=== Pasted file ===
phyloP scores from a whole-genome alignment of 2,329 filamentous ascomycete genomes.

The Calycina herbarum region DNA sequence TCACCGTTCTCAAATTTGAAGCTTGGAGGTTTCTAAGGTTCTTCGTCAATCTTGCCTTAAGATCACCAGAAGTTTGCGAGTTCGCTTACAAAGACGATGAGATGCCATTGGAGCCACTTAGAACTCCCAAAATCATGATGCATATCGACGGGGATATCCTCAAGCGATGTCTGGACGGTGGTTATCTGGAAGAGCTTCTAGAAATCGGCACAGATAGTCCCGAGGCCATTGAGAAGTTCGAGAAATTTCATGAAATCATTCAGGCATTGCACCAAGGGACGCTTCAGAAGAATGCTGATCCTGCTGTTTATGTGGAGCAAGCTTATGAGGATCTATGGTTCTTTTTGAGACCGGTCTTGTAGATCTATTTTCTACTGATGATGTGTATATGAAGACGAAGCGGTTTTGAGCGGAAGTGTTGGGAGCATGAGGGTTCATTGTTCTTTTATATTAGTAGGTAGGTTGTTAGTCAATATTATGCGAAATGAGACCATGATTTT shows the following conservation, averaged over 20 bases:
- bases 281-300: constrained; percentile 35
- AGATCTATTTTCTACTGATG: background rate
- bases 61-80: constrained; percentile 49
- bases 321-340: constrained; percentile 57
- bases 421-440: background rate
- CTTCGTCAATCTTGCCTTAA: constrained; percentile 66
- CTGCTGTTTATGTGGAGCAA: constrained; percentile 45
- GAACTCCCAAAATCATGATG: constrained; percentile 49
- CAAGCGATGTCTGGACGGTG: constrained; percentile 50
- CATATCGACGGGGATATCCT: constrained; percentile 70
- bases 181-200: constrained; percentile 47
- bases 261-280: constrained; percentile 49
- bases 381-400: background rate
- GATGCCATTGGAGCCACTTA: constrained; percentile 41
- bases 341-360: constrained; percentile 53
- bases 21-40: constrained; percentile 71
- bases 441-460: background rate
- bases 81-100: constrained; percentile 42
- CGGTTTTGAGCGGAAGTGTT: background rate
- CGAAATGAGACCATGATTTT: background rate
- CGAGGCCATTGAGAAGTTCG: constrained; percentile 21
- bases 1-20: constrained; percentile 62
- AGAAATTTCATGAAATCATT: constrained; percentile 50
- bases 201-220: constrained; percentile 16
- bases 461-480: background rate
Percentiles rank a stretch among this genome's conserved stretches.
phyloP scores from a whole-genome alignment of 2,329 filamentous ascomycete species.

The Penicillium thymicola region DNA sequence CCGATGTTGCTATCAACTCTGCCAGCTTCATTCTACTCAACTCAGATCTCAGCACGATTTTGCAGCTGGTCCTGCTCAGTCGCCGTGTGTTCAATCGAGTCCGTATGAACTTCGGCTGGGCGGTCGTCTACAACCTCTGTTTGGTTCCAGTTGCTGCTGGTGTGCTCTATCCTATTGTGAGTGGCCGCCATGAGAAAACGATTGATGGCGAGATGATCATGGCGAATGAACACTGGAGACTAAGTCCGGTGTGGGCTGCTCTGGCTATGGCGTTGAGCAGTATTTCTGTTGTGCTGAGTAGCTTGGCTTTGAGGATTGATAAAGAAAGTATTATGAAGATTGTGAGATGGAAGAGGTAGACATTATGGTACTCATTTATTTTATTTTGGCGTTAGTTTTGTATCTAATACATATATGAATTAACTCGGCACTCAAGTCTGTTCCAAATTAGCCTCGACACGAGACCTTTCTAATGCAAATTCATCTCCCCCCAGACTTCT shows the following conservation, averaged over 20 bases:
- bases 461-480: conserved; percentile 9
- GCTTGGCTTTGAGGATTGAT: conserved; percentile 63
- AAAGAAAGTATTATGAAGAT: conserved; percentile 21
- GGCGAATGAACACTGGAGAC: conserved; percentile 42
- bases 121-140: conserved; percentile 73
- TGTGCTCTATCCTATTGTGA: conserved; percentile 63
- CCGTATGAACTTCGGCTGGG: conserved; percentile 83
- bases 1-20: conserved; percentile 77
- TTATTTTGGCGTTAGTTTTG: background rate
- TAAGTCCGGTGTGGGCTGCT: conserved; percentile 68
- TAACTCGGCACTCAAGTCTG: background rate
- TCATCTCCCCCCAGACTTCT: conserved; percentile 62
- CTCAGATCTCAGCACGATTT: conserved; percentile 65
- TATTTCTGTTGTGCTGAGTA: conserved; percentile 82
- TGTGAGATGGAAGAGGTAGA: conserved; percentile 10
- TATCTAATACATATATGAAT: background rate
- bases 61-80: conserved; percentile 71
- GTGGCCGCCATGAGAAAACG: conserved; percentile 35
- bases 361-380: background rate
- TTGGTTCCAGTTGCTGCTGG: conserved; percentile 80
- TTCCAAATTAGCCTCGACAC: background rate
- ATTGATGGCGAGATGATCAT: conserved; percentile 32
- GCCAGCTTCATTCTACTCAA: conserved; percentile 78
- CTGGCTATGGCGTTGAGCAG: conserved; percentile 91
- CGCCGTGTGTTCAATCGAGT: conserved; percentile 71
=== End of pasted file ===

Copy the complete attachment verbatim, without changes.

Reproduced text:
phyloP scores from a whole-genome alignment of 2,329 filamentous ascomycete genomes.

The Calycina herbarum region DNA sequence TCACCGTTCTCAAATTTGAAGCTTGGAGGTTTCTAAGGTTCTTCGTCAATCTTGCCTTAAGATCACCAGAAGTTTGCGAGTTCGCTTACAAAGACGATGAGATGCCATTGGAGCCACTTAGAACTCCCAAAATCATGATGCATATCGACGGGGATATCCTCAAGCGATGTCTGGACGGTGGTTATCTGGAAGAGCTTCTAGAAATCGGCACAGATAGTCCCGAGGCCATTGAGAAGTTCGAGAAATTTCATGAAATCATTCAGGCATTGCACCAAGGGACGCTTCAGAAGAATGCTGATCCTGCTGTTTATGTGGAGCAAGCTTATGAGGATCTATGGTTCTTTTTGAGACCGGTCTTGTAGATCTATTTTCTACTGATGATGTGTATATGAAGACGAAGCGGTTTTGAGCGGAAGTGTTGGGAGCATGAGGGTTCATTGTTCTTTTATATTAGTAGGTAGGTTGTTAGTCAATATTATGCGAAATGAGACCATGATTTT shows the following conservation, averaged over 20 bases:
- bases 281-300: constrained; percentile 35
- AGATCTATTTTCTACTGATG: background rate
- bases 61-80: constrained; percentile 49
- bases 321-340: constrained; percentile 57
- bases 421-440: background rate
- CTTCGTCAATCTTGCCTTAA: constrained; percentile 66
- CTGCTGTTTATGTGGAGCAA: constrained; percentile 45
- GAACTCCCAAAATCATGATG: constrained; percentile 49
- CAAGCGATGTCTGGACGGTG: constrained; percentile 50
- CATATCGACGGGGATATCCT: constrained; percentile 70
- bases 181-200: constrained; percentile 47
- bases 261-280: constrained; percentile 49
- bases 381-400: background rate
- GATGCCATTGGAGCCACTTA: constrained; percentile 41
- bases 341-360: constrained; percentile 53
- bases 21-40: constrained; percentile 71
- bases 441-460: background rate
- bases 81-100: constrained; percentile 42
- CGGTTTTGAGCGGAAGTGTT: background rate
- CGAAATGAGACCATGATTTT: background rate
- CGAGGCCATTGAGAAGTTCG: constrained; percentile 21
- bases 1-20: constrained; percentile 62
- AGAAATTTCATGAAATCATT: constrained; percentile 50
- bases 201-220: constrained; percentile 16
- bases 461-480: background rate
Percentiles rank a stretch among this genome's conserved stretches.
phyloP scores from a whole-genome alignment of 2,329 filamentous ascomycete species.

The Penicillium thymicola region DNA sequence CCGATGTTGCTATCAACTCTGCCAGCTTCATTCTACTCAACTCAGATCTCAGCACGATTTTGCAGCTGGTCCTGCTCAGTCGCCGTGTGTTCAATCGAGTCCGTATGAACTTCGGCTGGGCGGTCGTCTACAACCTCTGTTTGGTTCCAGTTGCTGCTGGTGTGCTCTATCCTATTGTGAGTGGCCGCCATGAGAAAACGATTGATGGCGAGATGATCATGGCGAATGAACACTGGAGACTAAGTCCGGTGTGGGCTGCTCTGGCTATGGCGTTGAGCAGTATTTCTGTTGTGCTGAGTAGCTTGGCTTTGAGGATTGATAAAGAAAGTATTATGAAGATTGTGAGATGGAAGAGGTAGACATTATGGTACTCATTTATTTTATTTTGGCGTTAGTTTTGTATCTAATACATATATGAATTAACTCGGCACTCAAGTCTGTTCCAAATTAGCCTCGACACGAGACCTTTCTAATGCAAATTCATCTCCCCCCAGACTTCT shows the following conservation, averaged over 20 bases:
- bases 461-480: conserved; percentile 9
- GCTTGGCTTTGAGGATTGAT: conserved; percentile 63
- AAAGAAAGTATTATGAAGAT: conserved; percentile 21
- GGCGAATGAACACTGGAGAC: conserved; percentile 42
- bases 121-140: conserved; percentile 73
- TGTGCTCTATCCTATTGTGA: conserved; percentile 63
- CCGTATGAACTTCGGCTGGG: conserved; percentile 83
- bases 1-20: conserved; percentile 77
- TTATTTTGGCGTTAGTTTTG: background rate
- TAAGTCCGGTGTGGGCTGCT: conserved; percentile 68
- TAACTCGGCACTCAAGTCTG: background rate
- TCATCTCCCCCCAGACTTCT: conserved; percentile 62
- CTCAGATCTCAGCACGATTT: conserved; percentile 65
- TATTTCTGTTGTGCTGAGTA: conserved; percentile 82
- TGTGAGATGGAAGAGGTAGA: conserved; percentile 10
- TATCTAATACATATATGAAT: background rate
- bases 61-80: conserved; percentile 71
- GTGGCCGCCATGAGAAAACG: conserved; percentile 35
- bases 361-380: background rate
- TTGGTTCCAGTTGCTGCTGG: conserved; percentile 80
- TTCCAAATTAGCCTCGACAC: background rate
- ATTGATGGCGAGATGATCAT: conserved; percentile 32
- GCCAGCTTCATTCTACTCAA: conserved; percentile 78
- CTGGCTATGGCGTTGAGCAG: conserved; percentile 91
- CGCCGTGTGTTCAATCGAGT: conserved; percentile 71